Emergency responders were eager to enter Marjory Stoneman Douglas High School during the Valentine’s Day school shooting but were repeatedly told no by Broward County Sheriff’s Office, a new report shows.
The department has repeatedly been criticized for blocking paramedics from entering the building while people were getting shot in the school. The criticism has prompted police departments to re-evaluate how they handle active-shooter situations.
Michael McNally, the deputy chief of Coral Springs-Parkland Fire Department, wrote in an incident report filed after the Feb. 14 shooting that he asked six times to send in a team of police officers and paramedics into the school, the Miami Herald reported. McNally wrote he asked Jan Jordan, the Broward County Sheriff's captain in charge of the scene, but she told him that “she would have to check.”
"The [BSO] incident commander advised me, 'she would have to check,'" McNally wrote in the report released Thursday by Coral Springs. “After several minutes, I requested once again the need to deploy [Rescue Task Force] elements into the scene to ... initiate treatment as soon as possible. Once again, the incident commander expressed that she 'would have to check before approving this request,’" the report stated. The school massacre left 17 people dead.
It was not immediately clear if any more lives could have been saved if paramedics entered the building. The Miami Herald noted it was important for gunshot victims to get immediate treatment due to bleeding out quickly.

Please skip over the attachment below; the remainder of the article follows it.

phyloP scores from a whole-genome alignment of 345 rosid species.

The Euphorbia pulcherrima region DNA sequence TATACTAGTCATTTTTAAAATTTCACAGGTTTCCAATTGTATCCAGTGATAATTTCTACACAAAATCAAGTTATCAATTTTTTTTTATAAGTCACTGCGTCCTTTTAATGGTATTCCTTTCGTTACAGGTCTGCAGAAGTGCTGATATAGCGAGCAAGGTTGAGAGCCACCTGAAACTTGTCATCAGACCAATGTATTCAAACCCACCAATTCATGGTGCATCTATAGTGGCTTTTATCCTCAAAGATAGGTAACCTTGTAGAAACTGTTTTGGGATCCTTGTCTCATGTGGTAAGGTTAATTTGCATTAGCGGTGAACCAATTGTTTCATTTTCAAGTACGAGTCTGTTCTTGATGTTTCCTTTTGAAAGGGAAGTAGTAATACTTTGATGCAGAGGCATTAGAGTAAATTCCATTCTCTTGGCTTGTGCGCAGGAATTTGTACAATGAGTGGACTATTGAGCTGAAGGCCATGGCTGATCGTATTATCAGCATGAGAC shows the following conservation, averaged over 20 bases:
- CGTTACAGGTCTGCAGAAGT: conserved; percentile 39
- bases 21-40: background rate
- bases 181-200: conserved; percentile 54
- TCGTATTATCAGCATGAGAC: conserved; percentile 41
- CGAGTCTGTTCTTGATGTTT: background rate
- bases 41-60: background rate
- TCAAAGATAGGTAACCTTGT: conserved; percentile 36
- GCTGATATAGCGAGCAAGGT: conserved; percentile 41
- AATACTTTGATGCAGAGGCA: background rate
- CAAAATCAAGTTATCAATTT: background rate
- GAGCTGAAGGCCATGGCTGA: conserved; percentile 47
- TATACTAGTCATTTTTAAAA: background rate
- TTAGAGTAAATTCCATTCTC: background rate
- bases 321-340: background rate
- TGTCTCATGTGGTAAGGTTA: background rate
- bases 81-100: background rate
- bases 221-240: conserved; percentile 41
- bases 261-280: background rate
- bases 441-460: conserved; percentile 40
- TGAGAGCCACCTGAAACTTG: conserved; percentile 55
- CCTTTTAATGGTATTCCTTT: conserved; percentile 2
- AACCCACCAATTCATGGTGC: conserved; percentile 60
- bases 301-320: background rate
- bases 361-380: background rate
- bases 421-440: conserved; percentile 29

"I’m not saying the [Rescue Task Force teams] would have made a difference and I’m not saying they wouldn’t have made a difference, but it would have been more medics and more hands helping out," Coral Springs Fire Chief Frank Babinec said in an interview on Thursday.
A spokeswoman for the Broward County Sheriff’s Office told the Miami Herald on Thursday that medics were “only sent in after it has been confirmed the threat is mitigated.”
McNally wrote in his report that the sheriff’s office command post was “severely dysfunctional” and “communication was difficult.”
"The command post was inundated with too many people and made it impossible to establish and function," McNally wrote.
At least three other incident reports by the Coral Springs-Parkland Fire Department showed the sheriff’s office refused to send in health officials into the school.
The Broward County Sheriff’s Office and its head, Sheriff Scott Israel, have come under increased criticism following the school shooting. The office was accused of failing to act on reported warning signs, such as erratic behavior, on gunman Nikolas Cruz.
Surveillance footage taken at Stoneman Douglas the day of the incident shows Deputy Scot Peterson, the school's resource officer, never going into the building during the shooting and was heard on the radio telling other officers to "stay at least 500 feet away" from the building.
McNally and Jordan did not immediately comment on the report.
Fox News' Nicole Darrah contributed to this report.